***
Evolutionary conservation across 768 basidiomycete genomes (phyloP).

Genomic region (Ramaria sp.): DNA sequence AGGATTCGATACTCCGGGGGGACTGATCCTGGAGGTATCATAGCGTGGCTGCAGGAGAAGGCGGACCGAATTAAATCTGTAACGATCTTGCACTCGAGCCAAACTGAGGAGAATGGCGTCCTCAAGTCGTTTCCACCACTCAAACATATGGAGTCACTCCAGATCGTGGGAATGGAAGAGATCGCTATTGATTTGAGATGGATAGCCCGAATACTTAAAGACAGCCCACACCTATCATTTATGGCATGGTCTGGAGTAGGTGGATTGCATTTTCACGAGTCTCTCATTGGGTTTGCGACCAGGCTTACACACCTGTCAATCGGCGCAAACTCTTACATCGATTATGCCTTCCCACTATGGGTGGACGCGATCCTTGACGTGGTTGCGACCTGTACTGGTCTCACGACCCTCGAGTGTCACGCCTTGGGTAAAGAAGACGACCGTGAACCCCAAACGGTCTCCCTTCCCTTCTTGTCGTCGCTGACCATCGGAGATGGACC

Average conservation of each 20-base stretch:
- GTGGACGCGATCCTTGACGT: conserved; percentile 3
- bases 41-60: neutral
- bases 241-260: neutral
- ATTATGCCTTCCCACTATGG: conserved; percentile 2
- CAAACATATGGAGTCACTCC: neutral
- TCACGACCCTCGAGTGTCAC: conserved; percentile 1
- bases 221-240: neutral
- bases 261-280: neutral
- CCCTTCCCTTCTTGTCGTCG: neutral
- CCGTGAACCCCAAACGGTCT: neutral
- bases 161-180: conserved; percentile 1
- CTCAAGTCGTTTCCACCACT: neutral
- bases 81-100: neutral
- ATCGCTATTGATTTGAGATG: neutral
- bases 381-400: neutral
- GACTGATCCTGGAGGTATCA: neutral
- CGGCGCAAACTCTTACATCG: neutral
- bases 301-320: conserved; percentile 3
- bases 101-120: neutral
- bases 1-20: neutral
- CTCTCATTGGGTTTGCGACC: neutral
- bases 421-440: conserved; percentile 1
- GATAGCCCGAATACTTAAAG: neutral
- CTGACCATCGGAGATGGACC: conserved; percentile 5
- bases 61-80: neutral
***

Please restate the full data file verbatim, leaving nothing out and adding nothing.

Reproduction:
Evolutionary conservation across 768 basidiomycete genomes (phyloP).

Genomic region (Ramaria sp.): DNA sequence AGGATTCGATACTCCGGGGGGACTGATCCTGGAGGTATCATAGCGTGGCTGCAGGAGAAGGCGGACCGAATTAAATCTGTAACGATCTTGCACTCGAGCCAAACTGAGGAGAATGGCGTCCTCAAGTCGTTTCCACCACTCAAACATATGGAGTCACTCCAGATCGTGGGAATGGAAGAGATCGCTATTGATTTGAGATGGATAGCCCGAATACTTAAAGACAGCCCACACCTATCATTTATGGCATGGTCTGGAGTAGGTGGATTGCATTTTCACGAGTCTCTCATTGGGTTTGCGACCAGGCTTACACACCTGTCAATCGGCGCAAACTCTTACATCGATTATGCCTTCCCACTATGGGTGGACGCGATCCTTGACGTGGTTGCGACCTGTACTGGTCTCACGACCCTCGAGTGTCACGCCTTGGGTAAAGAAGACGACCGTGAACCCCAAACGGTCTCCCTTCCCTTCTTGTCGTCGCTGACCATCGGAGATGGACC

Average conservation of each 20-base stretch:
- GTGGACGCGATCCTTGACGT: conserved; percentile 3
- bases 41-60: neutral
- bases 241-260: neutral
- ATTATGCCTTCCCACTATGG: conserved; percentile 2
- CAAACATATGGAGTCACTCC: neutral
- TCACGACCCTCGAGTGTCAC: conserved; percentile 1
- bases 221-240: neutral
- bases 261-280: neutral
- CCCTTCCCTTCTTGTCGTCG: neutral
- CCGTGAACCCCAAACGGTCT: neutral
- bases 161-180: conserved; percentile 1
- CTCAAGTCGTTTCCACCACT: neutral
- bases 81-100: neutral
- ATCGCTATTGATTTGAGATG: neutral
- bases 381-400: neutral
- GACTGATCCTGGAGGTATCA: neutral
- CGGCGCAAACTCTTACATCG: neutral
- bases 301-320: conserved; percentile 3
- bases 101-120: neutral
- bases 1-20: neutral
- CTCTCATTGGGTTTGCGACC: neutral
- bases 421-440: conserved; percentile 1
- GATAGCCCGAATACTTAAAG: neutral
- CTGACCATCGGAGATGGACC: conserved; percentile 5
- bases 61-80: neutral